Bottom Line: Although human B cells bound both human and murine BLyS, nuclear accumulation of NF-kappaB p52, an indication of the induction of a protective anti-apoptotic response, following stimulation with human BLyS was more robust than that induced with murine BLyS suggesting a fundamental disparity in BLyS receptor signaling.Human BLyS treated recipients had on average 40-fold higher levels of serum Ig than controls and mounted a de novo antibody response to the thymus-independent antigens in pneumovax vaccine.The data indicate that production of fully immunologically competent humanized mice from PBL can be markedly facilitated by providing human BLyS.

View Article: PubMed Central - PubMed

Affiliation: Department of Molecular Genetics and Microbiology, University of Massachusetts Medical School, Worcester, Massachusetts, United States of America. Madelyn.Schmidt@umassmed.edu

ABSTRACT
The production of fully immunologically competent humanized mice engrafted with peripheral lymphocyte populations provides a model for in vivo testing of new vaccines, the durability of immunological memory and cancer therapies. This approach is limited, however, by the failure to efficiently engraft human B lymphocytes in immunodeficient mice. We hypothesized that this deficiency was due to the failure of the murine microenvironment to support human B cell survival. We report that while the human B lymphocyte survival factor, B lymphocyte stimulator (BLyS/BAFF) enhances the survival of human B cells ex vivo, murine BLyS has no such protective effect. Although human B cells bound both human and murine BLyS, nuclear accumulation of NF-kappaB p52, an indication of the induction of a protective anti-apoptotic response, following stimulation with human BLyS was more robust than that induced with murine BLyS suggesting a fundamental disparity in BLyS receptor signaling. Efficient engraftment of both human B and T lymphocytes in NOD rag1(-/-) Prf1(-/-) immunodeficient mice treated with recombinant human BLyS is observed after adoptive transfer of human PBL relative to PBS treated controls. Human BLyS treated recipients had on average 40-fold higher levels of serum Ig than controls and mounted a de novo antibody response to the thymus-independent antigens in pneumovax vaccine. The data indicate that production of fully immunologically competent humanized mice from PBL can be markedly facilitated by providing human BLyS.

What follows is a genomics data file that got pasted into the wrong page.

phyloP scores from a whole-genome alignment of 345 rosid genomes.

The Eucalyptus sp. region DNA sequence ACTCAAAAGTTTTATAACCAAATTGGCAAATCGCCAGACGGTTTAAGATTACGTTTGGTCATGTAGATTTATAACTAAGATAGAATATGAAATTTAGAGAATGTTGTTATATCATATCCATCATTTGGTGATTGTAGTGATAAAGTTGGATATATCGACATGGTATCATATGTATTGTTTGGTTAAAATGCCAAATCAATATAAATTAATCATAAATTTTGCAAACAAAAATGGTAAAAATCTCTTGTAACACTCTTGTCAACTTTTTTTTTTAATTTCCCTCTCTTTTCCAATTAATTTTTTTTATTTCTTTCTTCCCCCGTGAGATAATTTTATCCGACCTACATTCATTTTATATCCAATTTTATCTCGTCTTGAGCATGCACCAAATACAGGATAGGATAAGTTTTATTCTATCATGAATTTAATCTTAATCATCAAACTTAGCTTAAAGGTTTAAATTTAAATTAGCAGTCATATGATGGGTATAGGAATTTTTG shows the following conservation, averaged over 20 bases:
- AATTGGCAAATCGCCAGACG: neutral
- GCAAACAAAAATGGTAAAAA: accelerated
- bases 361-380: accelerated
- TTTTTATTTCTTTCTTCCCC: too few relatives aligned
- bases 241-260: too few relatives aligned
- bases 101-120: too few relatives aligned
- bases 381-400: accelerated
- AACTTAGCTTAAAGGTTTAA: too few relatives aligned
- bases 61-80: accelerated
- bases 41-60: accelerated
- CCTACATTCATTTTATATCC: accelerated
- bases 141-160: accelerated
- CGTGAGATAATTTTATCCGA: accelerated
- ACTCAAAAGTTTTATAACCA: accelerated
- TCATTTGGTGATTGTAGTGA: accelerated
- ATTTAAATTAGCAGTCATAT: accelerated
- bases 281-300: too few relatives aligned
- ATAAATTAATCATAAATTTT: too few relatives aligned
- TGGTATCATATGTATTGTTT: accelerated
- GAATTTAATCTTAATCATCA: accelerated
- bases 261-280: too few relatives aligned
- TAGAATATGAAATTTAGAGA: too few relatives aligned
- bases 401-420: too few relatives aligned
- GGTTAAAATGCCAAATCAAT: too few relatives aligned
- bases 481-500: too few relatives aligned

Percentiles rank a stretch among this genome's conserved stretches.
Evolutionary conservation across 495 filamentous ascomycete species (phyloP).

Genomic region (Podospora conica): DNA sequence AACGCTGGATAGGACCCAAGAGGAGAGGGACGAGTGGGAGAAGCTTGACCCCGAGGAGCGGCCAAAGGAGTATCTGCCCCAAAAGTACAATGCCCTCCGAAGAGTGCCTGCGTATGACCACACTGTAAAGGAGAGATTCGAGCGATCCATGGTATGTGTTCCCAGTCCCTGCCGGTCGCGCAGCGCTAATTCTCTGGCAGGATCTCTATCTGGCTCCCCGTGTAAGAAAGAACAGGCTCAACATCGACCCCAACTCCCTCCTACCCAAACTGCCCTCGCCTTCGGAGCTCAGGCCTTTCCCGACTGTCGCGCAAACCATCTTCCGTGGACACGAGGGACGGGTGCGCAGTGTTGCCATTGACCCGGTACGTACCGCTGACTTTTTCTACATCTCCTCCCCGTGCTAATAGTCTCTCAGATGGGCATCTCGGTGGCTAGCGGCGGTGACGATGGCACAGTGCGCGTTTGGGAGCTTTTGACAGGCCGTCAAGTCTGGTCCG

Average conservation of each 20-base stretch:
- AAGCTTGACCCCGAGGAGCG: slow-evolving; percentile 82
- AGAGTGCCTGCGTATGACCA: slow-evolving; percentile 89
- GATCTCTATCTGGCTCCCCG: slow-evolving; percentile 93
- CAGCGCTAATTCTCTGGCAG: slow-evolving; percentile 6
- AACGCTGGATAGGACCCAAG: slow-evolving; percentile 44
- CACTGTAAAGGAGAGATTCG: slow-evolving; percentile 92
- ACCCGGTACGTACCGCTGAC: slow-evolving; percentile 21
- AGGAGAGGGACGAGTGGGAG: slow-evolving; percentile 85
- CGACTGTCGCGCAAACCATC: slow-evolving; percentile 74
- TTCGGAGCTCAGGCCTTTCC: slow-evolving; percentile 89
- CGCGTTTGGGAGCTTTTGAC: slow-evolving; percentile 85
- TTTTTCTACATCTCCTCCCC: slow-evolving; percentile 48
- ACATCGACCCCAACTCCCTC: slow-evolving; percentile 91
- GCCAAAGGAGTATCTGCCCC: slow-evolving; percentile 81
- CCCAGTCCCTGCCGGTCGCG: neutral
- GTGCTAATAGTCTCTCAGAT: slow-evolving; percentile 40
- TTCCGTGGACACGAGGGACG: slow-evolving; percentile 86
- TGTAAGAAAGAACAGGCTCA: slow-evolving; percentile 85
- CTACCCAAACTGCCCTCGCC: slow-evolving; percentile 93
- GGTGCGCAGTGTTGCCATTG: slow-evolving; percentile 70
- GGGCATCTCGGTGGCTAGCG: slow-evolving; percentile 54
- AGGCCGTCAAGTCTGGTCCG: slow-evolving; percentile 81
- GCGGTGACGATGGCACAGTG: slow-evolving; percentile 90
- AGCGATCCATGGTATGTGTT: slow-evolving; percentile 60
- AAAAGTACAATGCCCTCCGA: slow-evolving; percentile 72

Show MeSH
Related in: MedlinePlus